It has a very useful sharpening guide for consistent angle sharpening, perhaps the main factor for sharpening. Very handy grits for sharpening. Efficient sharpening is around 1000 grains, 300 when broken. That’s what this whetstone does. Excellent emphasis on sharpening.
Sharp Pebble Stone Set
Notably, this package does not come with a flattening block, which you must hold straight. For especially challenging reprofiling activities, you may look to have 400 grit stone, but the usual needs are 1000 and 6000. This set provides the complete sharpening package for all stages of sharpening and honing a blade.
You’ll have a pretty good edge on your knives with some practice. You may use the angle guide included if you think the knives on which you work will benefit from it.
There are couple of reports on the difficulties of fitting the stone to its rubber shoe and base. Although it takes very little fiddling, you shouldn’t really have any trouble with it. The rubber under the base of the stone and the leather is not especially influential, but you shouldn’t push it too hard to slip around.
The leather strop seems to work pretty well with the finishing touches. The used leather feels a little harder.
Sharp Pebble Waterstone
If you do not know how to sharpen a knife, this is a very good introduction because of the angle guide, and whetstones are much easier than a sharpening stand, so this is what you should get. If you’re on the fence about sharpening your knives, you do need it. Get one, and it will make cooking much easier and honestly much better, as a knife is likely to slip off something you are trying to cut (and it’s much less so if the knife is sharp enough to cut instead of sliding.)
Whetstone Sharpener for Safe Honing
You will enjoy this stone’s 3000 side. It is enough to sharpen at a reasonable pace, and is high enough to start polishing. 8000 grain is very high, and for 99% of knives it is not really required, but it’s good to have it and I use it for stropping before you move on to your leather strop. The 3000 grain will eventually become your favorite grain for knives that are not in rough shape.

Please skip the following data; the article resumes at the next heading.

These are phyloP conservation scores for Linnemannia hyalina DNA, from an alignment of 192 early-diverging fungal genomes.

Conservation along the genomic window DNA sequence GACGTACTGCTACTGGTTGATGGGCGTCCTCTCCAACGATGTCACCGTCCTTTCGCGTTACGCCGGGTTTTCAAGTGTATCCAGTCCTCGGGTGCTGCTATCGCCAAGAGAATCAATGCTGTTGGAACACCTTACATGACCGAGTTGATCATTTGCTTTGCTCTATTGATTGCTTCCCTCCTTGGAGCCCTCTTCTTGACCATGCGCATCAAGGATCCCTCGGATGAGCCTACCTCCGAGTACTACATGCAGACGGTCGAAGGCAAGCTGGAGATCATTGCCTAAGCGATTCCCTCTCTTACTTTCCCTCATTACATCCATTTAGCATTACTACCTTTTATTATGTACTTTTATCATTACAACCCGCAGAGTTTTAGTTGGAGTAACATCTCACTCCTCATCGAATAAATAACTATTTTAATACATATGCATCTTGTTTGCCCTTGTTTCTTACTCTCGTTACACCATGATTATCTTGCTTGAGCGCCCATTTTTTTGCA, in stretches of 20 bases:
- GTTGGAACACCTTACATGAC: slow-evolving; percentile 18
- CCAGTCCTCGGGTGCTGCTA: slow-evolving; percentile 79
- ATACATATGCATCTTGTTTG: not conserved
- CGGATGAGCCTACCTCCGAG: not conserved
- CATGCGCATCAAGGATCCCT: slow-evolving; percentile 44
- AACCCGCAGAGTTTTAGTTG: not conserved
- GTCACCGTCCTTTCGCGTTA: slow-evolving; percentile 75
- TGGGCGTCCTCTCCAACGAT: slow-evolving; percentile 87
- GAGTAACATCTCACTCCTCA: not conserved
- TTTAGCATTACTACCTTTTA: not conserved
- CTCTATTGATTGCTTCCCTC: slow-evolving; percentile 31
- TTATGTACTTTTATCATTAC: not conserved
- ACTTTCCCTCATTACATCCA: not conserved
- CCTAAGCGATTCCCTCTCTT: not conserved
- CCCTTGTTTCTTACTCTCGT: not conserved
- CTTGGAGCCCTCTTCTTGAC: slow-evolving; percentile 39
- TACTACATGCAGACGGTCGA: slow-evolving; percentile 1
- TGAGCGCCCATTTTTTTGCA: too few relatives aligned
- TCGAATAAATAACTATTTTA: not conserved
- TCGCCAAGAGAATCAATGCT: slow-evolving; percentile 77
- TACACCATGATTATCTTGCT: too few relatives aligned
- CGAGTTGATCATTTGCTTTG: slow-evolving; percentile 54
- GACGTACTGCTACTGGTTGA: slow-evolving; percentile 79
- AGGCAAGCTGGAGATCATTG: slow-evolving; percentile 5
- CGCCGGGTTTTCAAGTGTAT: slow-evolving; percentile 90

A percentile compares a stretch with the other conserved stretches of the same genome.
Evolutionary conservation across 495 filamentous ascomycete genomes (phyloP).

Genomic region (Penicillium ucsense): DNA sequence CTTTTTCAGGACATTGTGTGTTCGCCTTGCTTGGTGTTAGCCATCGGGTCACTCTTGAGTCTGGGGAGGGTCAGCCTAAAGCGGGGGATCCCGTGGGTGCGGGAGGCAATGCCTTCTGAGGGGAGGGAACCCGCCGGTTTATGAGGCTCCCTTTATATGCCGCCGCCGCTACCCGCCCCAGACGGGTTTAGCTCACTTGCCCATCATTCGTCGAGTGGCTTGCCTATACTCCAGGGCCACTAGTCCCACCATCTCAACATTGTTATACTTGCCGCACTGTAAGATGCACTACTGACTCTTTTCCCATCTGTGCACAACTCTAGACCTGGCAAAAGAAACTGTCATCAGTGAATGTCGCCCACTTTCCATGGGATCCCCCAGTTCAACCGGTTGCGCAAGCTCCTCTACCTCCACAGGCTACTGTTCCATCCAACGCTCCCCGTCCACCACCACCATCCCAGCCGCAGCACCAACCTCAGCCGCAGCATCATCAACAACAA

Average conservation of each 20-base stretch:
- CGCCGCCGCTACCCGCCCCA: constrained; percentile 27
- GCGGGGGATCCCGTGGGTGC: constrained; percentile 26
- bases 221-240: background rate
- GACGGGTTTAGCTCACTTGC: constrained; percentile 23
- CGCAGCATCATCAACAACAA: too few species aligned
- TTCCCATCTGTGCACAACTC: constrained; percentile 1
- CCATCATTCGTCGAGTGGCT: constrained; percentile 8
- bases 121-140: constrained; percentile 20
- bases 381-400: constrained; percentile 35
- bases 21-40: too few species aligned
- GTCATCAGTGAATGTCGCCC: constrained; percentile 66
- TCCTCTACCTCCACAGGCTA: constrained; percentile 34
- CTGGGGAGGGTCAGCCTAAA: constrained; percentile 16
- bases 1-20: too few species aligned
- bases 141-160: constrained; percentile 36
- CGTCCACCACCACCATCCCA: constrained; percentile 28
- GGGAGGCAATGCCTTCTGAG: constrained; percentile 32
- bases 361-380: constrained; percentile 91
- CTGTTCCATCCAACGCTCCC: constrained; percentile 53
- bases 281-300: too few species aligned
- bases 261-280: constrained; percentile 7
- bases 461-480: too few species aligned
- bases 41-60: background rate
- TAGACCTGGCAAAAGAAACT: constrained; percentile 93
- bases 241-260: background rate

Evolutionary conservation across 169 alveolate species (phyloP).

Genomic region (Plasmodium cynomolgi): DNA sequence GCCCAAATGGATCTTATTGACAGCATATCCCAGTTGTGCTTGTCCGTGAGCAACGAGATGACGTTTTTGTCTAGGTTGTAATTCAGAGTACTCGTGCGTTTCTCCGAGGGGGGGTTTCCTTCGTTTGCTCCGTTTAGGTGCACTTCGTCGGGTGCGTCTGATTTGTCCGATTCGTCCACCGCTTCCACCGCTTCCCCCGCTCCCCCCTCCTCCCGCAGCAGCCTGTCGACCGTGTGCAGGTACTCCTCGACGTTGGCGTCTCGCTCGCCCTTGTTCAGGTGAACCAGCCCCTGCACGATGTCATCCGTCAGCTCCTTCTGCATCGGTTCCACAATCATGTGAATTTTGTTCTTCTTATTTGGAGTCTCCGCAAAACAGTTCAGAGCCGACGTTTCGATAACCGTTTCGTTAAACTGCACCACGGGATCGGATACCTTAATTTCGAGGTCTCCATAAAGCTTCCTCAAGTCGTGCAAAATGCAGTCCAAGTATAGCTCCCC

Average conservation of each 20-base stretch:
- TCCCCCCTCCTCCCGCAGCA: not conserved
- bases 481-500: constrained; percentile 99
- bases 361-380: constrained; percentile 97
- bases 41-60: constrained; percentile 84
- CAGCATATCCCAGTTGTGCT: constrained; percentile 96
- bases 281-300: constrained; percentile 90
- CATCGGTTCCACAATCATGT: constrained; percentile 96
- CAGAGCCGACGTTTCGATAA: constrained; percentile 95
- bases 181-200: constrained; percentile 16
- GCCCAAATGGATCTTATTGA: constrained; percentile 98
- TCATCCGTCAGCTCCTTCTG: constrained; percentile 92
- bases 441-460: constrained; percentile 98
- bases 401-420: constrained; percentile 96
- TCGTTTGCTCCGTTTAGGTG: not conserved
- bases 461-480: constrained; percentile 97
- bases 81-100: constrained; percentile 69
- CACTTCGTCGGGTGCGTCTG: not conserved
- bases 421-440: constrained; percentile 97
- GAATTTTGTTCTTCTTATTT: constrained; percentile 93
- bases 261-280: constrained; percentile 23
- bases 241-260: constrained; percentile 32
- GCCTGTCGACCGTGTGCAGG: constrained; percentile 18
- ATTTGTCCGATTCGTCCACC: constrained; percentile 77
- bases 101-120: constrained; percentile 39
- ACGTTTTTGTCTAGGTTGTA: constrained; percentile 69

Knife Sharpening Whetstone Set
You can sharpen any knife to such a degree that it can cut through newspapers once you have the technique that works for you. Make sure you count the number of times you move the stone on one hand and do the same amount on the other.
What you should normally do is if you know that the knife is really dull or chipped, use 400 grain to make 100 passes on each side. Test the blade on thick paper and a newspaper. Do another 50 passes on either side if it doesn’t break through the newspaper. Repeat until the blade can cut the newspaper. Afterward, make 50 passes on each side on the 1000/3000 grit and then the 8000 stone. This should smooth the blade down and polish it.
Get a strop or piece of leather to polish the blade further. The only thing we don’t like about this is that this kit isn’t supplied with a dressing block, so you can flatten the stone after using it.
These are truly powerful. After some people use the 240 grit stone begins to lose its rigid feeling. It is also much more aggressive than the other stones so look out for it on your blade. Make sure that the stones are labeled with their grain to keep track of which is what grit.
Arkansas Sharpening Oil Stone
It’s very small. It’s a kind of smaller and cheaper stone to try before you pay for a bigger one.
Some people swear to never go back to the plastic stones except to put a new bevel on blades that have absolutely lost their edge. A little Lansky oil, some experience, a steady hand, and in no time, you will be proud of your new blade.
Shapton Kuromaku Fine Sharpening Stone
This stone does not have to be soaked. Only sprinkle a little water as you sharpen. Never soak stones in the water of 3000 grains or more. Let the stone dry thoroughly after use. Shapton Japanese water stones manufacturer in Nabatame, Tochigi, are renowned for their sturdy and tough sharpening ability.